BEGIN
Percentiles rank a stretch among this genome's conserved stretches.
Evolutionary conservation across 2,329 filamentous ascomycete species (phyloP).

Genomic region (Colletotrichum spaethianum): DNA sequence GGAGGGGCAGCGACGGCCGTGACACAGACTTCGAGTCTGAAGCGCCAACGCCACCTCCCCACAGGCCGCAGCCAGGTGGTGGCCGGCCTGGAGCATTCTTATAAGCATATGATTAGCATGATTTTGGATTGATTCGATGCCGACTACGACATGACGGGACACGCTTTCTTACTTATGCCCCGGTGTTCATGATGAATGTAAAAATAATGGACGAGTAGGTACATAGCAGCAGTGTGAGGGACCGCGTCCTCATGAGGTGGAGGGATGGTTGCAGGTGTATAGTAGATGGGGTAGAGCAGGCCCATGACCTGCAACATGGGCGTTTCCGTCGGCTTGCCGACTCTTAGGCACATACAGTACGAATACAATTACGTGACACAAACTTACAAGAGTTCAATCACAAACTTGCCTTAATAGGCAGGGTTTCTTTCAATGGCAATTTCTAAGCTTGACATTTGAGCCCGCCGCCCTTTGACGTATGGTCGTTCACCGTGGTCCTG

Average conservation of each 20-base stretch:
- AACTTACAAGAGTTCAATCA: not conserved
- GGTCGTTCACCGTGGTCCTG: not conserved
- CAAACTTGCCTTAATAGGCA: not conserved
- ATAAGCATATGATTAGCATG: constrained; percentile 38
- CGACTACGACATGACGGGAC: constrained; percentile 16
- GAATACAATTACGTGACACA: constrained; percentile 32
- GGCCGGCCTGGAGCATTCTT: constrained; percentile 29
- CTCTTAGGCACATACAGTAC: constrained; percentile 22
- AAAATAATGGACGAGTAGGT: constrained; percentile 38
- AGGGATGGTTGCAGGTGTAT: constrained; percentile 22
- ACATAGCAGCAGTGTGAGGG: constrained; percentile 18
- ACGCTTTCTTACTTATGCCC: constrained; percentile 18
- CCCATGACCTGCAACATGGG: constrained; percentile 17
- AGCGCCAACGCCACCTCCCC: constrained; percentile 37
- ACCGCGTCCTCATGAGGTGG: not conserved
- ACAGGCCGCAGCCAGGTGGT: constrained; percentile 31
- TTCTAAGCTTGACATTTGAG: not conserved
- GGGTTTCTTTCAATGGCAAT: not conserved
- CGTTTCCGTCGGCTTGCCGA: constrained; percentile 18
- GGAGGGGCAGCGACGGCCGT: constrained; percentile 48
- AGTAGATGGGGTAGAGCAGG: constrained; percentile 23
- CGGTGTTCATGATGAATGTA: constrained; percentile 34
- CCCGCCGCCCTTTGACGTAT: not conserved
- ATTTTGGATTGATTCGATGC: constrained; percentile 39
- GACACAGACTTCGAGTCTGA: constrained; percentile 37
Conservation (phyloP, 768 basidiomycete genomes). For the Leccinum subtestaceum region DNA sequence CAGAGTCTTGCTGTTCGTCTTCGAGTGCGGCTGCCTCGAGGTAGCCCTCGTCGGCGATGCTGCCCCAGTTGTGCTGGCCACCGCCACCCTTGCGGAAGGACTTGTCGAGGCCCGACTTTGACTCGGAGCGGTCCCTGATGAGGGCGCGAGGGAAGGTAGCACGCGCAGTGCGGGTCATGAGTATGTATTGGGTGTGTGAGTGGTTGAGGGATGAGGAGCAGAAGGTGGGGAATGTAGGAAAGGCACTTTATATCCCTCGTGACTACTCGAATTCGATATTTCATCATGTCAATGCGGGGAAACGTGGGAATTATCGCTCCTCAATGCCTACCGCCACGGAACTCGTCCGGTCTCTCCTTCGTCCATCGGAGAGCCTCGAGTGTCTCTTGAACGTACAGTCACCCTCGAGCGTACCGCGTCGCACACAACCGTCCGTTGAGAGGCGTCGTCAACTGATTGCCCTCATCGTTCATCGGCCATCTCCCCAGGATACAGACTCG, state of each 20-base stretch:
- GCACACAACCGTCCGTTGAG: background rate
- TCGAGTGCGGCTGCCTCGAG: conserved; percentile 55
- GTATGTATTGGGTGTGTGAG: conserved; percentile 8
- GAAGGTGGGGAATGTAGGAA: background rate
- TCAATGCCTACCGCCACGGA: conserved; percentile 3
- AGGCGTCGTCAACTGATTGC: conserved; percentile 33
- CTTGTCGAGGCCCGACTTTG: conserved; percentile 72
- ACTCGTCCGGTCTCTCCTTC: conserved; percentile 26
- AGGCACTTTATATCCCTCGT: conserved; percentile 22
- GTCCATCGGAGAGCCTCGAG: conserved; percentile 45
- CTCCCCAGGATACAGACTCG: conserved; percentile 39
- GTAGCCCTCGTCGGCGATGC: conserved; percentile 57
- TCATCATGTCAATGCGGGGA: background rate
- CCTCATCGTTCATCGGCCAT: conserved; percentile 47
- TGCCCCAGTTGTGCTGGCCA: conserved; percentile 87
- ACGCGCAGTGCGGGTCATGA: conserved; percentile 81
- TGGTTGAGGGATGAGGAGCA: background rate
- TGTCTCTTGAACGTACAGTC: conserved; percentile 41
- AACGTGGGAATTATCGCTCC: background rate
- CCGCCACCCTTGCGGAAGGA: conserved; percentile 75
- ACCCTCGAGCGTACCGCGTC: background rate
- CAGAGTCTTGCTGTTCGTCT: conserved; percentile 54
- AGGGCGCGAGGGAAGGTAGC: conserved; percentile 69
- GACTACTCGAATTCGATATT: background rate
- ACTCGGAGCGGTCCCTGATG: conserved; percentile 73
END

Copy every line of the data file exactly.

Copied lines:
Percentiles rank a stretch among this genome's conserved stretches.
Evolutionary conservation across 2,329 filamentous ascomycete species (phyloP).

Genomic region (Colletotrichum spaethianum): DNA sequence GGAGGGGCAGCGACGGCCGTGACACAGACTTCGAGTCTGAAGCGCCAACGCCACCTCCCCACAGGCCGCAGCCAGGTGGTGGCCGGCCTGGAGCATTCTTATAAGCATATGATTAGCATGATTTTGGATTGATTCGATGCCGACTACGACATGACGGGACACGCTTTCTTACTTATGCCCCGGTGTTCATGATGAATGTAAAAATAATGGACGAGTAGGTACATAGCAGCAGTGTGAGGGACCGCGTCCTCATGAGGTGGAGGGATGGTTGCAGGTGTATAGTAGATGGGGTAGAGCAGGCCCATGACCTGCAACATGGGCGTTTCCGTCGGCTTGCCGACTCTTAGGCACATACAGTACGAATACAATTACGTGACACAAACTTACAAGAGTTCAATCACAAACTTGCCTTAATAGGCAGGGTTTCTTTCAATGGCAATTTCTAAGCTTGACATTTGAGCCCGCCGCCCTTTGACGTATGGTCGTTCACCGTGGTCCTG

Average conservation of each 20-base stretch:
- AACTTACAAGAGTTCAATCA: not conserved
- GGTCGTTCACCGTGGTCCTG: not conserved
- CAAACTTGCCTTAATAGGCA: not conserved
- ATAAGCATATGATTAGCATG: constrained; percentile 38
- CGACTACGACATGACGGGAC: constrained; percentile 16
- GAATACAATTACGTGACACA: constrained; percentile 32
- GGCCGGCCTGGAGCATTCTT: constrained; percentile 29
- CTCTTAGGCACATACAGTAC: constrained; percentile 22
- AAAATAATGGACGAGTAGGT: constrained; percentile 38
- AGGGATGGTTGCAGGTGTAT: constrained; percentile 22
- ACATAGCAGCAGTGTGAGGG: constrained; percentile 18
- ACGCTTTCTTACTTATGCCC: constrained; percentile 18
- CCCATGACCTGCAACATGGG: constrained; percentile 17
- AGCGCCAACGCCACCTCCCC: constrained; percentile 37
- ACCGCGTCCTCATGAGGTGG: not conserved
- ACAGGCCGCAGCCAGGTGGT: constrained; percentile 31
- TTCTAAGCTTGACATTTGAG: not conserved
- GGGTTTCTTTCAATGGCAAT: not conserved
- CGTTTCCGTCGGCTTGCCGA: constrained; percentile 18
- GGAGGGGCAGCGACGGCCGT: constrained; percentile 48
- AGTAGATGGGGTAGAGCAGG: constrained; percentile 23
- CGGTGTTCATGATGAATGTA: constrained; percentile 34
- CCCGCCGCCCTTTGACGTAT: not conserved
- ATTTTGGATTGATTCGATGC: constrained; percentile 39
- GACACAGACTTCGAGTCTGA: constrained; percentile 37
Conservation (phyloP, 768 basidiomycete genomes). For the Leccinum subtestaceum region DNA sequence CAGAGTCTTGCTGTTCGTCTTCGAGTGCGGCTGCCTCGAGGTAGCCCTCGTCGGCGATGCTGCCCCAGTTGTGCTGGCCACCGCCACCCTTGCGGAAGGACTTGTCGAGGCCCGACTTTGACTCGGAGCGGTCCCTGATGAGGGCGCGAGGGAAGGTAGCACGCGCAGTGCGGGTCATGAGTATGTATTGGGTGTGTGAGTGGTTGAGGGATGAGGAGCAGAAGGTGGGGAATGTAGGAAAGGCACTTTATATCCCTCGTGACTACTCGAATTCGATATTTCATCATGTCAATGCGGGGAAACGTGGGAATTATCGCTCCTCAATGCCTACCGCCACGGAACTCGTCCGGTCTCTCCTTCGTCCATCGGAGAGCCTCGAGTGTCTCTTGAACGTACAGTCACCCTCGAGCGTACCGCGTCGCACACAACCGTCCGTTGAGAGGCGTCGTCAACTGATTGCCCTCATCGTTCATCGGCCATCTCCCCAGGATACAGACTCG, state of each 20-base stretch:
- GCACACAACCGTCCGTTGAG: background rate
- TCGAGTGCGGCTGCCTCGAG: conserved; percentile 55
- GTATGTATTGGGTGTGTGAG: conserved; percentile 8
- GAAGGTGGGGAATGTAGGAA: background rate
- TCAATGCCTACCGCCACGGA: conserved; percentile 3
- AGGCGTCGTCAACTGATTGC: conserved; percentile 33
- CTTGTCGAGGCCCGACTTTG: conserved; percentile 72
- ACTCGTCCGGTCTCTCCTTC: conserved; percentile 26
- AGGCACTTTATATCCCTCGT: conserved; percentile 22
- GTCCATCGGAGAGCCTCGAG: conserved; percentile 45
- CTCCCCAGGATACAGACTCG: conserved; percentile 39
- GTAGCCCTCGTCGGCGATGC: conserved; percentile 57
- TCATCATGTCAATGCGGGGA: background rate
- CCTCATCGTTCATCGGCCAT: conserved; percentile 47
- TGCCCCAGTTGTGCTGGCCA: conserved; percentile 87
- ACGCGCAGTGCGGGTCATGA: conserved; percentile 81
- TGGTTGAGGGATGAGGAGCA: background rate
- TGTCTCTTGAACGTACAGTC: conserved; percentile 41
- AACGTGGGAATTATCGCTCC: background rate
- CCGCCACCCTTGCGGAAGGA: conserved; percentile 75
- ACCCTCGAGCGTACCGCGTC: background rate
- CAGAGTCTTGCTGTTCGTCT: conserved; percentile 54
- AGGGCGCGAGGGAAGGTAGC: conserved; percentile 69
- GACTACTCGAATTCGATATT: background rate
- ACTCGGAGCGGTCCCTGATG: conserved; percentile 73